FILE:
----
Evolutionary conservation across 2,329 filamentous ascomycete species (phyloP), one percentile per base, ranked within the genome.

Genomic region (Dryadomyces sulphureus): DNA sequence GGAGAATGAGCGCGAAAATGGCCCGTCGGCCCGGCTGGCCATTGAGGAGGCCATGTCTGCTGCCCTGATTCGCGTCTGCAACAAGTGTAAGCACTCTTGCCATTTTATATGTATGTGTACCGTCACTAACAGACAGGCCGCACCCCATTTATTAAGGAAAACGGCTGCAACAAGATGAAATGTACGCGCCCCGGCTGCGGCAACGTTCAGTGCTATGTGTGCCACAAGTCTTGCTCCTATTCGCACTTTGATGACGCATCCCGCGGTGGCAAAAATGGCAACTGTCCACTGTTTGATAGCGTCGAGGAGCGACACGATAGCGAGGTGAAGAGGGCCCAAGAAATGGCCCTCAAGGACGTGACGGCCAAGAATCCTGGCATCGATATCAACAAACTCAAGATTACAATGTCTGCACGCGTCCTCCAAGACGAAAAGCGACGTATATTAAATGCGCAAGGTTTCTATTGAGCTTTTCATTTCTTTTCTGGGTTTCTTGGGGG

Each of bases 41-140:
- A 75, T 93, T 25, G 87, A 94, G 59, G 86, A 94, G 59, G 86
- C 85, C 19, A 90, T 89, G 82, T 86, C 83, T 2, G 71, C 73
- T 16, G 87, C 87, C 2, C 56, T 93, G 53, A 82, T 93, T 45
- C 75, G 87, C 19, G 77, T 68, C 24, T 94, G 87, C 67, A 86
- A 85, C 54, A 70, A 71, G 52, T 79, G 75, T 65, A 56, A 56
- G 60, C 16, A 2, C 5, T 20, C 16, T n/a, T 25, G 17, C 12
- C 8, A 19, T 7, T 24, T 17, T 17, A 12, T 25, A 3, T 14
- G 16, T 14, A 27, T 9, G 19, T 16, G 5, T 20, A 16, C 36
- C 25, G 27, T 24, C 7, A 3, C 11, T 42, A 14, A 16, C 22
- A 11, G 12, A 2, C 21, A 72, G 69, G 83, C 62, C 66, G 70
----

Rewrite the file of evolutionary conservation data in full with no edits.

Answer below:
Evolutionary conservation across 2,329 filamentous ascomycete species (phyloP), one percentile per base, ranked within the genome.

Genomic region (Dryadomyces sulphureus): DNA sequence GGAGAATGAGCGCGAAAATGGCCCGTCGGCCCGGCTGGCCATTGAGGAGGCCATGTCTGCTGCCCTGATTCGCGTCTGCAACAAGTGTAAGCACTCTTGCCATTTTATATGTATGTGTACCGTCACTAACAGACAGGCCGCACCCCATTTATTAAGGAAAACGGCTGCAACAAGATGAAATGTACGCGCCCCGGCTGCGGCAACGTTCAGTGCTATGTGTGCCACAAGTCTTGCTCCTATTCGCACTTTGATGACGCATCCCGCGGTGGCAAAAATGGCAACTGTCCACTGTTTGATAGCGTCGAGGAGCGACACGATAGCGAGGTGAAGAGGGCCCAAGAAATGGCCCTCAAGGACGTGACGGCCAAGAATCCTGGCATCGATATCAACAAACTCAAGATTACAATGTCTGCACGCGTCCTCCAAGACGAAAAGCGACGTATATTAAATGCGCAAGGTTTCTATTGAGCTTTTCATTTCTTTTCTGGGTTTCTTGGGGG

Each of bases 41-140:
- A 75, T 93, T 25, G 87, A 94, G 59, G 86, A 94, G 59, G 86
- C 85, C 19, A 90, T 89, G 82, T 86, C 83, T 2, G 71, C 73
- T 16, G 87, C 87, C 2, C 56, T 93, G 53, A 82, T 93, T 45
- C 75, G 87, C 19, G 77, T 68, C 24, T 94, G 87, C 67, A 86
- A 85, C 54, A 70, A 71, G 52, T 79, G 75, T 65, A 56, A 56
- G 60, C 16, A 2, C 5, T 20, C 16, T n/a, T 25, G 17, C 12
- C 8, A 19, T 7, T 24, T 17, T 17, A 12, T 25, A 3, T 14
- G 16, T 14, A 27, T 9, G 19, T 16, G 5, T 20, A 16, C 36
- C 25, G 27, T 24, C 7, A 3, C 11, T 42, A 14, A 16, C 22
- A 11, G 12, A 2, C 21, A 72, G 69, G 83, C 62, C 66, G 70